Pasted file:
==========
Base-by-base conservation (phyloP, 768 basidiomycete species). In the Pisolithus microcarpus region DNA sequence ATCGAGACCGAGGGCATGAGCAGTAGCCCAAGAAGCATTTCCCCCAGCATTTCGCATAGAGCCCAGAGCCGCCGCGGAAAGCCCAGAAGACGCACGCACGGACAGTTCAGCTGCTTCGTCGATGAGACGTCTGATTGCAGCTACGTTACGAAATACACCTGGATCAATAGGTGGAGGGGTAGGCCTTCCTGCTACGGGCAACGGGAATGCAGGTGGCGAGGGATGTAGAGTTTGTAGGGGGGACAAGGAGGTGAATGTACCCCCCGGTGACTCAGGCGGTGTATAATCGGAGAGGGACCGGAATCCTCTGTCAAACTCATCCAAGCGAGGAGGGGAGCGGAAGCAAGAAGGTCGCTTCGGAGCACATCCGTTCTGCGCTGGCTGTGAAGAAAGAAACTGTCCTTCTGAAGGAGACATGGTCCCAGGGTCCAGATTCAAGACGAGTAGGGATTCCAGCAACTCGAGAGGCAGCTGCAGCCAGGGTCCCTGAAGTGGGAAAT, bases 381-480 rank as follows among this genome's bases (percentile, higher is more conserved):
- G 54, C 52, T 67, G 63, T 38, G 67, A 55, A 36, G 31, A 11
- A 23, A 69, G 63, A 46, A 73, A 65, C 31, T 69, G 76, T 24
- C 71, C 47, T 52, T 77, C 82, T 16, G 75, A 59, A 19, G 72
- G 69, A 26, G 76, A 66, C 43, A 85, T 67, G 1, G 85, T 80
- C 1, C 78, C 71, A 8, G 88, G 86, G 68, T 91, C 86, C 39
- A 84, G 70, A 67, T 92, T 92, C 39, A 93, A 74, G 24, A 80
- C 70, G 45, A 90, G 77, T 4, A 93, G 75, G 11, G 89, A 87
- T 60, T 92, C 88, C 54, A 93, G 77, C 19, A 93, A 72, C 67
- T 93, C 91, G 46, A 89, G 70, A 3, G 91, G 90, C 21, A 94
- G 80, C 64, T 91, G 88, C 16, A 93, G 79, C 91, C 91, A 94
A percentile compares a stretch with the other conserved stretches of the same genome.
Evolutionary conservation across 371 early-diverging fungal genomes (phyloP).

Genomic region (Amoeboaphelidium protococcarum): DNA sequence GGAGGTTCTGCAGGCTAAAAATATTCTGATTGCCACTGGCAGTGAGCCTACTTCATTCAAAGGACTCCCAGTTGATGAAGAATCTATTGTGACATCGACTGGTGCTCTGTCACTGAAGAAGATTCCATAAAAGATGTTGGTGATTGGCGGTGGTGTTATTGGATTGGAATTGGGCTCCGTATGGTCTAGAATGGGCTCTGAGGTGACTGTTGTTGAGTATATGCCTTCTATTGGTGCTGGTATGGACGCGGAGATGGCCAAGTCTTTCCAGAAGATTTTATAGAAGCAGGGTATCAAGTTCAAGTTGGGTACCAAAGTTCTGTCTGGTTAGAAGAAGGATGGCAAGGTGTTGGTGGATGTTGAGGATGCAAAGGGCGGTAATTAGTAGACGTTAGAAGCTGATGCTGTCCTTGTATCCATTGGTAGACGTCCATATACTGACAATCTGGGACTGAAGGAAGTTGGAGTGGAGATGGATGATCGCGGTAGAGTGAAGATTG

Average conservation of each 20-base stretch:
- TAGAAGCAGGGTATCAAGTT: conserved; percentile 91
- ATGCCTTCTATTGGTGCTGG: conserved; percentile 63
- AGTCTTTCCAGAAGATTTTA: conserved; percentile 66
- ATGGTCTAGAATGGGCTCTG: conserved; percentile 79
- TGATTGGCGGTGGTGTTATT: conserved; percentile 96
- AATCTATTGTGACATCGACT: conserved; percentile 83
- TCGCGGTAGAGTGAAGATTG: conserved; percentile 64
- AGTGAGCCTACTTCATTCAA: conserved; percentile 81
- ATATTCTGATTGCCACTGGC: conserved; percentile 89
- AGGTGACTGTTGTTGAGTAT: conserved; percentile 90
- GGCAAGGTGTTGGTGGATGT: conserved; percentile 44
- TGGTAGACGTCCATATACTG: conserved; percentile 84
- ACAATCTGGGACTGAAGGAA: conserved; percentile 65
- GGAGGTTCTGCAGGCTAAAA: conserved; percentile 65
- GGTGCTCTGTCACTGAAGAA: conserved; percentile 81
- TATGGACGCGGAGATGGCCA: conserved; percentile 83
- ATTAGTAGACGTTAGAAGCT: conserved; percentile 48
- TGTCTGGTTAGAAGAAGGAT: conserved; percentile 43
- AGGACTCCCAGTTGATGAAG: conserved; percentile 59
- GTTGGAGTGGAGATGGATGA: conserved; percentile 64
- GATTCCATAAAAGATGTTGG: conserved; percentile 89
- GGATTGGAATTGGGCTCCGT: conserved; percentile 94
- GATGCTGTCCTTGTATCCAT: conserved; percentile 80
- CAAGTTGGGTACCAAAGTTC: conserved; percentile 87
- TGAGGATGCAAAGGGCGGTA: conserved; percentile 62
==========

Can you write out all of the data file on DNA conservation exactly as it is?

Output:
Base-by-base conservation (phyloP, 768 basidiomycete species). In the Pisolithus microcarpus region DNA sequence ATCGAGACCGAGGGCATGAGCAGTAGCCCAAGAAGCATTTCCCCCAGCATTTCGCATAGAGCCCAGAGCCGCCGCGGAAAGCCCAGAAGACGCACGCACGGACAGTTCAGCTGCTTCGTCGATGAGACGTCTGATTGCAGCTACGTTACGAAATACACCTGGATCAATAGGTGGAGGGGTAGGCCTTCCTGCTACGGGCAACGGGAATGCAGGTGGCGAGGGATGTAGAGTTTGTAGGGGGGACAAGGAGGTGAATGTACCCCCCGGTGACTCAGGCGGTGTATAATCGGAGAGGGACCGGAATCCTCTGTCAAACTCATCCAAGCGAGGAGGGGAGCGGAAGCAAGAAGGTCGCTTCGGAGCACATCCGTTCTGCGCTGGCTGTGAAGAAAGAAACTGTCCTTCTGAAGGAGACATGGTCCCAGGGTCCAGATTCAAGACGAGTAGGGATTCCAGCAACTCGAGAGGCAGCTGCAGCCAGGGTCCCTGAAGTGGGAAAT, bases 381-480 rank as follows among this genome's bases (percentile, higher is more conserved):
- G 54, C 52, T 67, G 63, T 38, G 67, A 55, A 36, G 31, A 11
- A 23, A 69, G 63, A 46, A 73, A 65, C 31, T 69, G 76, T 24
- C 71, C 47, T 52, T 77, C 82, T 16, G 75, A 59, A 19, G 72
- G 69, A 26, G 76, A 66, C 43, A 85, T 67, G 1, G 85, T 80
- C 1, C 78, C 71, A 8, G 88, G 86, G 68, T 91, C 86, C 39
- A 84, G 70, A 67, T 92, T 92, C 39, A 93, A 74, G 24, A 80
- C 70, G 45, A 90, G 77, T 4, A 93, G 75, G 11, G 89, A 87
- T 60, T 92, C 88, C 54, A 93, G 77, C 19, A 93, A 72, C 67
- T 93, C 91, G 46, A 89, G 70, A 3, G 91, G 90, C 21, A 94
- G 80, C 64, T 91, G 88, C 16, A 93, G 79, C 91, C 91, A 94
A percentile compares a stretch with the other conserved stretches of the same genome.
Evolutionary conservation across 371 early-diverging fungal genomes (phyloP).

Genomic region (Amoeboaphelidium protococcarum): DNA sequence GGAGGTTCTGCAGGCTAAAAATATTCTGATTGCCACTGGCAGTGAGCCTACTTCATTCAAAGGACTCCCAGTTGATGAAGAATCTATTGTGACATCGACTGGTGCTCTGTCACTGAAGAAGATTCCATAAAAGATGTTGGTGATTGGCGGTGGTGTTATTGGATTGGAATTGGGCTCCGTATGGTCTAGAATGGGCTCTGAGGTGACTGTTGTTGAGTATATGCCTTCTATTGGTGCTGGTATGGACGCGGAGATGGCCAAGTCTTTCCAGAAGATTTTATAGAAGCAGGGTATCAAGTTCAAGTTGGGTACCAAAGTTCTGTCTGGTTAGAAGAAGGATGGCAAGGTGTTGGTGGATGTTGAGGATGCAAAGGGCGGTAATTAGTAGACGTTAGAAGCTGATGCTGTCCTTGTATCCATTGGTAGACGTCCATATACTGACAATCTGGGACTGAAGGAAGTTGGAGTGGAGATGGATGATCGCGGTAGAGTGAAGATTG

Average conservation of each 20-base stretch:
- TAGAAGCAGGGTATCAAGTT: conserved; percentile 91
- ATGCCTTCTATTGGTGCTGG: conserved; percentile 63
- AGTCTTTCCAGAAGATTTTA: conserved; percentile 66
- ATGGTCTAGAATGGGCTCTG: conserved; percentile 79
- TGATTGGCGGTGGTGTTATT: conserved; percentile 96
- AATCTATTGTGACATCGACT: conserved; percentile 83
- TCGCGGTAGAGTGAAGATTG: conserved; percentile 64
- AGTGAGCCTACTTCATTCAA: conserved; percentile 81
- ATATTCTGATTGCCACTGGC: conserved; percentile 89
- AGGTGACTGTTGTTGAGTAT: conserved; percentile 90
- GGCAAGGTGTTGGTGGATGT: conserved; percentile 44
- TGGTAGACGTCCATATACTG: conserved; percentile 84
- ACAATCTGGGACTGAAGGAA: conserved; percentile 65
- GGAGGTTCTGCAGGCTAAAA: conserved; percentile 65
- GGTGCTCTGTCACTGAAGAA: conserved; percentile 81
- TATGGACGCGGAGATGGCCA: conserved; percentile 83
- ATTAGTAGACGTTAGAAGCT: conserved; percentile 48
- TGTCTGGTTAGAAGAAGGAT: conserved; percentile 43
- AGGACTCCCAGTTGATGAAG: conserved; percentile 59
- GTTGGAGTGGAGATGGATGA: conserved; percentile 64
- GATTCCATAAAAGATGTTGG: conserved; percentile 89
- GGATTGGAATTGGGCTCCGT: conserved; percentile 94
- GATGCTGTCCTTGTATCCAT: conserved; percentile 80
- CAAGTTGGGTACCAAAGTTC: conserved; percentile 87
- TGAGGATGCAAAGGGCGGTA: conserved; percentile 62